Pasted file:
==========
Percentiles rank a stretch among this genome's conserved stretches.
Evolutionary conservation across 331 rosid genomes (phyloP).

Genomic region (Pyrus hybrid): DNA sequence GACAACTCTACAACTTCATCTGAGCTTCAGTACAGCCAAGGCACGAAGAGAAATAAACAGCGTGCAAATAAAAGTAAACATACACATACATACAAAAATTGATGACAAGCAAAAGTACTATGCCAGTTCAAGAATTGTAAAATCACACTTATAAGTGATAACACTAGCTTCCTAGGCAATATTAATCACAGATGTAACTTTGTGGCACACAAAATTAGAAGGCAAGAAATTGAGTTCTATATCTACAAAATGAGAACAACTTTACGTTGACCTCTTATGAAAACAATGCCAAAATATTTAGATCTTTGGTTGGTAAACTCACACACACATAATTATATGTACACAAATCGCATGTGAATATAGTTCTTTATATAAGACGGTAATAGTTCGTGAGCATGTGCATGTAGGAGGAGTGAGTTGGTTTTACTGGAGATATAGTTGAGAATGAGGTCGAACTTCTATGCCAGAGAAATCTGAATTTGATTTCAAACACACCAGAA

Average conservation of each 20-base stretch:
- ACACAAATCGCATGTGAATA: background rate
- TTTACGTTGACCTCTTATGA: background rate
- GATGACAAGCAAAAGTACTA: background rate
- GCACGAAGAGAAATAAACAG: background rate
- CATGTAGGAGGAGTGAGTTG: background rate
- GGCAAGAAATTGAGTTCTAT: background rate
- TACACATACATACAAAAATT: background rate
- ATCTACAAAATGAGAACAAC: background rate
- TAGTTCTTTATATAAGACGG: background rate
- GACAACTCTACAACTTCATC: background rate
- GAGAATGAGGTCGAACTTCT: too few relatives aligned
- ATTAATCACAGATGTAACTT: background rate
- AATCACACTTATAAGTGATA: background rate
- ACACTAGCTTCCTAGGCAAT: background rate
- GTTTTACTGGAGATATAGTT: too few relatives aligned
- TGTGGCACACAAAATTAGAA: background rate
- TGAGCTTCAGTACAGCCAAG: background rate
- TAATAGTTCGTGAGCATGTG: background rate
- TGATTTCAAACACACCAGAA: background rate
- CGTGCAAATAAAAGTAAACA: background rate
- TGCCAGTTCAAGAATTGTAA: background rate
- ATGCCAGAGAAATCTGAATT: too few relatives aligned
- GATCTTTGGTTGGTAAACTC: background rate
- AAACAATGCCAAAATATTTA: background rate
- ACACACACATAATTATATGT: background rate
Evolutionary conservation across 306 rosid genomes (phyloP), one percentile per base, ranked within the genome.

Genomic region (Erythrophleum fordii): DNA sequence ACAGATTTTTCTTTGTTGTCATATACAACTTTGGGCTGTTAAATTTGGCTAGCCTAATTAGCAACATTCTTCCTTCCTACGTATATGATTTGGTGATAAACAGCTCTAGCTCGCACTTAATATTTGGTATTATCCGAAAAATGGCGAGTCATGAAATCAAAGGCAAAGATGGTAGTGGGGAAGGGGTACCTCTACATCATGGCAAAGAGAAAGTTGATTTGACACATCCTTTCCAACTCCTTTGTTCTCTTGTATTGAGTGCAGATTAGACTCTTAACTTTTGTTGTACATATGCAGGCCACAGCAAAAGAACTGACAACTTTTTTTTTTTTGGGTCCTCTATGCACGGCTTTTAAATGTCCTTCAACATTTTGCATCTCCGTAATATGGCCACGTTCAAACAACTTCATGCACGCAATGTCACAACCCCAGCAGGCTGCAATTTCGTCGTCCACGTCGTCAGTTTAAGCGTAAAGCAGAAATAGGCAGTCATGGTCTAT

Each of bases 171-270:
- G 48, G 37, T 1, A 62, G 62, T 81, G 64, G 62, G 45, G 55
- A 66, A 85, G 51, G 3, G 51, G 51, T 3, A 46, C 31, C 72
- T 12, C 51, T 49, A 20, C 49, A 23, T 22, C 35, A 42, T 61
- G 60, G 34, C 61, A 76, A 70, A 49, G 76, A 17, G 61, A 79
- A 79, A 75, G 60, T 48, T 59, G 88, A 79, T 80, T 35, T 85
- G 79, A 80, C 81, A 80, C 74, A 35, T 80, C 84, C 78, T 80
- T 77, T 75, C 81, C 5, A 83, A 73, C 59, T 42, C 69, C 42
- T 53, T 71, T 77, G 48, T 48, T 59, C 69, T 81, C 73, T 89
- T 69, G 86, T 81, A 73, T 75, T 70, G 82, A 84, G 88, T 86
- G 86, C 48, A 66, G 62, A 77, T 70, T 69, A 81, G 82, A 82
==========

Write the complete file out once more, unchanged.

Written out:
Percentiles rank a stretch among this genome's conserved stretches.
Evolutionary conservation across 331 rosid genomes (phyloP).

Genomic region (Pyrus hybrid): DNA sequence GACAACTCTACAACTTCATCTGAGCTTCAGTACAGCCAAGGCACGAAGAGAAATAAACAGCGTGCAAATAAAAGTAAACATACACATACATACAAAAATTGATGACAAGCAAAAGTACTATGCCAGTTCAAGAATTGTAAAATCACACTTATAAGTGATAACACTAGCTTCCTAGGCAATATTAATCACAGATGTAACTTTGTGGCACACAAAATTAGAAGGCAAGAAATTGAGTTCTATATCTACAAAATGAGAACAACTTTACGTTGACCTCTTATGAAAACAATGCCAAAATATTTAGATCTTTGGTTGGTAAACTCACACACACATAATTATATGTACACAAATCGCATGTGAATATAGTTCTTTATATAAGACGGTAATAGTTCGTGAGCATGTGCATGTAGGAGGAGTGAGTTGGTTTTACTGGAGATATAGTTGAGAATGAGGTCGAACTTCTATGCCAGAGAAATCTGAATTTGATTTCAAACACACCAGAA

Average conservation of each 20-base stretch:
- ACACAAATCGCATGTGAATA: background rate
- TTTACGTTGACCTCTTATGA: background rate
- GATGACAAGCAAAAGTACTA: background rate
- GCACGAAGAGAAATAAACAG: background rate
- CATGTAGGAGGAGTGAGTTG: background rate
- GGCAAGAAATTGAGTTCTAT: background rate
- TACACATACATACAAAAATT: background rate
- ATCTACAAAATGAGAACAAC: background rate
- TAGTTCTTTATATAAGACGG: background rate
- GACAACTCTACAACTTCATC: background rate
- GAGAATGAGGTCGAACTTCT: too few relatives aligned
- ATTAATCACAGATGTAACTT: background rate
- AATCACACTTATAAGTGATA: background rate
- ACACTAGCTTCCTAGGCAAT: background rate
- GTTTTACTGGAGATATAGTT: too few relatives aligned
- TGTGGCACACAAAATTAGAA: background rate
- TGAGCTTCAGTACAGCCAAG: background rate
- TAATAGTTCGTGAGCATGTG: background rate
- TGATTTCAAACACACCAGAA: background rate
- CGTGCAAATAAAAGTAAACA: background rate
- TGCCAGTTCAAGAATTGTAA: background rate
- ATGCCAGAGAAATCTGAATT: too few relatives aligned
- GATCTTTGGTTGGTAAACTC: background rate
- AAACAATGCCAAAATATTTA: background rate
- ACACACACATAATTATATGT: background rate
Evolutionary conservation across 306 rosid genomes (phyloP), one percentile per base, ranked within the genome.

Genomic region (Erythrophleum fordii): DNA sequence ACAGATTTTTCTTTGTTGTCATATACAACTTTGGGCTGTTAAATTTGGCTAGCCTAATTAGCAACATTCTTCCTTCCTACGTATATGATTTGGTGATAAACAGCTCTAGCTCGCACTTAATATTTGGTATTATCCGAAAAATGGCGAGTCATGAAATCAAAGGCAAAGATGGTAGTGGGGAAGGGGTACCTCTACATCATGGCAAAGAGAAAGTTGATTTGACACATCCTTTCCAACTCCTTTGTTCTCTTGTATTGAGTGCAGATTAGACTCTTAACTTTTGTTGTACATATGCAGGCCACAGCAAAAGAACTGACAACTTTTTTTTTTTTGGGTCCTCTATGCACGGCTTTTAAATGTCCTTCAACATTTTGCATCTCCGTAATATGGCCACGTTCAAACAACTTCATGCACGCAATGTCACAACCCCAGCAGGCTGCAATTTCGTCGTCCACGTCGTCAGTTTAAGCGTAAAGCAGAAATAGGCAGTCATGGTCTAT

Each of bases 171-270:
- G 48, G 37, T 1, A 62, G 62, T 81, G 64, G 62, G 45, G 55
- A 66, A 85, G 51, G 3, G 51, G 51, T 3, A 46, C 31, C 72
- T 12, C 51, T 49, A 20, C 49, A 23, T 22, C 35, A 42, T 61
- G 60, G 34, C 61, A 76, A 70, A 49, G 76, A 17, G 61, A 79
- A 79, A 75, G 60, T 48, T 59, G 88, A 79, T 80, T 35, T 85
- G 79, A 80, C 81, A 80, C 74, A 35, T 80, C 84, C 78, T 80
- T 77, T 75, C 81, C 5, A 83, A 73, C 59, T 42, C 69, C 42
- T 53, T 71, T 77, G 48, T 48, T 59, C 69, T 81, C 73, T 89
- T 69, G 86, T 81, A 73, T 75, T 70, G 82, A 84, G 88, T 86
- G 86, C 48, A 66, G 62, A 77, T 70, T 69, A 81, G 82, A 82